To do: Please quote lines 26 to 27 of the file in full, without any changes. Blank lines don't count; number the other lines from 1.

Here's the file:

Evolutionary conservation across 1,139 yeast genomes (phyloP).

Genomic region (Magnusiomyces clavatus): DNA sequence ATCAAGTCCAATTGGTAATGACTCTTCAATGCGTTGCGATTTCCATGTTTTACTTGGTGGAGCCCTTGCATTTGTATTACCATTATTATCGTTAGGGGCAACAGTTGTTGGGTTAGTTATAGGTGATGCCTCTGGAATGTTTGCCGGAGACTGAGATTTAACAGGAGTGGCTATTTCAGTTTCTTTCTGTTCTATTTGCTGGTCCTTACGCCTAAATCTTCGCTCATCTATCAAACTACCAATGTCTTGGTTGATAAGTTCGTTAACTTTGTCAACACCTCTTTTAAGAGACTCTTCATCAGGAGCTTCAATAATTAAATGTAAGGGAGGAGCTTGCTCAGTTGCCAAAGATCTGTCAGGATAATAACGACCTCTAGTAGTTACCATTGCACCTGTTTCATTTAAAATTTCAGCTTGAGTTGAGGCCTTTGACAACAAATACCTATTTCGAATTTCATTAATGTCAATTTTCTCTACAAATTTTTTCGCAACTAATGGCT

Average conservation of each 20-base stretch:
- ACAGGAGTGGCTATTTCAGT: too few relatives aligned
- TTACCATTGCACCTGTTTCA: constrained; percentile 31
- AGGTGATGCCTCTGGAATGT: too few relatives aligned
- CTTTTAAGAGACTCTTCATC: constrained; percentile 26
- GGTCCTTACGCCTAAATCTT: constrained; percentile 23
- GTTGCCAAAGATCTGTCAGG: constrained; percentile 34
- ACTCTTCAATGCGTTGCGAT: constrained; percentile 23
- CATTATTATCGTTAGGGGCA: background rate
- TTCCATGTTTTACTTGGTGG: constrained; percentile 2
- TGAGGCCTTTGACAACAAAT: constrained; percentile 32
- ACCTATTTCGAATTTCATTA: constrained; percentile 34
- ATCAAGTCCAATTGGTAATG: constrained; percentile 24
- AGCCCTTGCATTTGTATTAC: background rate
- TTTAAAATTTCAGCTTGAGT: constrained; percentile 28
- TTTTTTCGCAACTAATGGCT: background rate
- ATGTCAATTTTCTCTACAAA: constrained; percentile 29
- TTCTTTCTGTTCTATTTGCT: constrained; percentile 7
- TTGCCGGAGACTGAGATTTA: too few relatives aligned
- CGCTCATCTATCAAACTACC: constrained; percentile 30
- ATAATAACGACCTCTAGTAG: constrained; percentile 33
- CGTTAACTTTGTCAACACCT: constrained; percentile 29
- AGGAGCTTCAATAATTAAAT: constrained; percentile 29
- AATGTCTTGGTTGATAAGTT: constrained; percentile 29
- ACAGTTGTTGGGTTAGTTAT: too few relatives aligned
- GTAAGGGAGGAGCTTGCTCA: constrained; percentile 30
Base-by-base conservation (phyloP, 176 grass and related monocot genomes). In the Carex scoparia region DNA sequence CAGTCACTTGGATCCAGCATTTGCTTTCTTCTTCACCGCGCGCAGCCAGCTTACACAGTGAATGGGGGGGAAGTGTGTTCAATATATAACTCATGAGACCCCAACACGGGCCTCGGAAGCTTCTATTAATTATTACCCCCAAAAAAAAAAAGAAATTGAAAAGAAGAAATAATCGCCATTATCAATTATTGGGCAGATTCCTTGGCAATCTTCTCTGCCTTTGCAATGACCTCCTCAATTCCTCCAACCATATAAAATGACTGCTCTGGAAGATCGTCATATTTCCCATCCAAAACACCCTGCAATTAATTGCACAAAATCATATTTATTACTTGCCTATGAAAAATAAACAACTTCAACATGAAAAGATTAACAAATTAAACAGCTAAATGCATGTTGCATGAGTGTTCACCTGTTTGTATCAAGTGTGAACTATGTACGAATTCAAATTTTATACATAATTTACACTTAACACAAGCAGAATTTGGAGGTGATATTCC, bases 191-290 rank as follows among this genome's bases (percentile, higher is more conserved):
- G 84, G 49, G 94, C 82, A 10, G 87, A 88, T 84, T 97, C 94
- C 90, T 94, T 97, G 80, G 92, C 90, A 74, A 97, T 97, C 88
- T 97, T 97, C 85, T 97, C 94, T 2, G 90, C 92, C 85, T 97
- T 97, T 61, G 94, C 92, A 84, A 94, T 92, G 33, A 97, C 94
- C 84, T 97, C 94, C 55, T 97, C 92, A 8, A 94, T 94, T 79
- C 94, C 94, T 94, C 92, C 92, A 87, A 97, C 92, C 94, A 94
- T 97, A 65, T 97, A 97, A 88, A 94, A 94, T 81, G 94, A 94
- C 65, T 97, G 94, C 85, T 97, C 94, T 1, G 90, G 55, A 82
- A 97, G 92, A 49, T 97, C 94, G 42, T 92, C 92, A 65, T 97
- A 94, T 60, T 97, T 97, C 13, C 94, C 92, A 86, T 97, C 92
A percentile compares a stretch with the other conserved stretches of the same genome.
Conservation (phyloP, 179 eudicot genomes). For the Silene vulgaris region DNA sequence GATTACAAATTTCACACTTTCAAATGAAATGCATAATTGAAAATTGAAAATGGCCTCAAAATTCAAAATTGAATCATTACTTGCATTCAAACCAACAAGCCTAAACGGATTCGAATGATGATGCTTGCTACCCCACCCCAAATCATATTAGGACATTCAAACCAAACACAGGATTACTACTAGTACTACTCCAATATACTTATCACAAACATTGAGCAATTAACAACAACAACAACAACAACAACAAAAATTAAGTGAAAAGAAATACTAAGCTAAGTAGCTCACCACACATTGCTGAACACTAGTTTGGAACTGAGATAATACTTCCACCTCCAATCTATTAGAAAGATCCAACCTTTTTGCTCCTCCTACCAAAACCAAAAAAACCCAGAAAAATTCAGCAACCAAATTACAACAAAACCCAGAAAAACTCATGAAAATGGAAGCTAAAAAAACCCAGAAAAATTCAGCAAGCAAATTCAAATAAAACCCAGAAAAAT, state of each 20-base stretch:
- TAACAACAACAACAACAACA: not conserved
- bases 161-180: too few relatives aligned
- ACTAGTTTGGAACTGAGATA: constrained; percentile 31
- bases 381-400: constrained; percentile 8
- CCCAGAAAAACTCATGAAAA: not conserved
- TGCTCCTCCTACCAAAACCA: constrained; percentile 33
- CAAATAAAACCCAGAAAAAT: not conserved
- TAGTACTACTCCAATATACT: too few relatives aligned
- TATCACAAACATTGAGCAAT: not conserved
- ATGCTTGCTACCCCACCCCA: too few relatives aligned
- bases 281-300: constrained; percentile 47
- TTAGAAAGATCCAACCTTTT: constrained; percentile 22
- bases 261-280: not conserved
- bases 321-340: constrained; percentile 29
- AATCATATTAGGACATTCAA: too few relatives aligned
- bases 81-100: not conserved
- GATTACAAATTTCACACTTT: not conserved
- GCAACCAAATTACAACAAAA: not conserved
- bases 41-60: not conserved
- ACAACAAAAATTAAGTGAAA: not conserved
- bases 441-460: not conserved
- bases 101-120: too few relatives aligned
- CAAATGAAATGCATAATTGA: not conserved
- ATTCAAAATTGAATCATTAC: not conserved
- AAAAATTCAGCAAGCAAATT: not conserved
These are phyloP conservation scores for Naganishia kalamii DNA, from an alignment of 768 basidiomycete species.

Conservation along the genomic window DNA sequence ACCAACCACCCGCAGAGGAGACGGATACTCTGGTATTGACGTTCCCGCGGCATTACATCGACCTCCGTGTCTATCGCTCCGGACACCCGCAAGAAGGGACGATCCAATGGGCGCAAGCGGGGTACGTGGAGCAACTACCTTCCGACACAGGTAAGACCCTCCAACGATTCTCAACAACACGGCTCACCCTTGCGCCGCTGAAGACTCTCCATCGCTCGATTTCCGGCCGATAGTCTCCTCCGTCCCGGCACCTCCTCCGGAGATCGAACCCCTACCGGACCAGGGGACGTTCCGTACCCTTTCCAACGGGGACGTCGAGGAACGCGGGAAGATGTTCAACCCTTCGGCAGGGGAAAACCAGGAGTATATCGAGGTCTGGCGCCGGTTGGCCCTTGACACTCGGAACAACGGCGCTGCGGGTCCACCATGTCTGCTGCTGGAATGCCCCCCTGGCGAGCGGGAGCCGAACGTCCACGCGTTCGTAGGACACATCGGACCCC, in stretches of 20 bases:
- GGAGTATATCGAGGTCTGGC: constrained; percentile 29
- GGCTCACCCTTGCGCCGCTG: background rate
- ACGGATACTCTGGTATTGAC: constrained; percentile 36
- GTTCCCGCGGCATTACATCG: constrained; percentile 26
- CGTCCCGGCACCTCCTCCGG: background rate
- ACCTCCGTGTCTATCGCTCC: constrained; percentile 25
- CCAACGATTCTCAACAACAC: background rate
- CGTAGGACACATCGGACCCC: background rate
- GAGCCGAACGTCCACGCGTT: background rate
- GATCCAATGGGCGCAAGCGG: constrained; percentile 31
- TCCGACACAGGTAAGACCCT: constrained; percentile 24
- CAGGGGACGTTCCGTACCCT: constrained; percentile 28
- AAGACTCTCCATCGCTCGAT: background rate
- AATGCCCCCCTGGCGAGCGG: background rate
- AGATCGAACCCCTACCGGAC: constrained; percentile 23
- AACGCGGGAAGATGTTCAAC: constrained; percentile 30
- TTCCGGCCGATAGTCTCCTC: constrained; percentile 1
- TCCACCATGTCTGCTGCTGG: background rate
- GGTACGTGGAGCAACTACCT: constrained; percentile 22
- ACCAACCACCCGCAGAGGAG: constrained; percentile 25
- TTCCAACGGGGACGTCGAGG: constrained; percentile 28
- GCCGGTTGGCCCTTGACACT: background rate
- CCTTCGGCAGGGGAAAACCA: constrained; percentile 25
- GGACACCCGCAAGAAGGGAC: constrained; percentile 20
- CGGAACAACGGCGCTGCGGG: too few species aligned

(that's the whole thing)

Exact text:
- AATGTCTTGGTTGATAAGTT: constrained; percentile 29
- ACAGTTGTTGGGTTAGTTAT: too few relatives aligned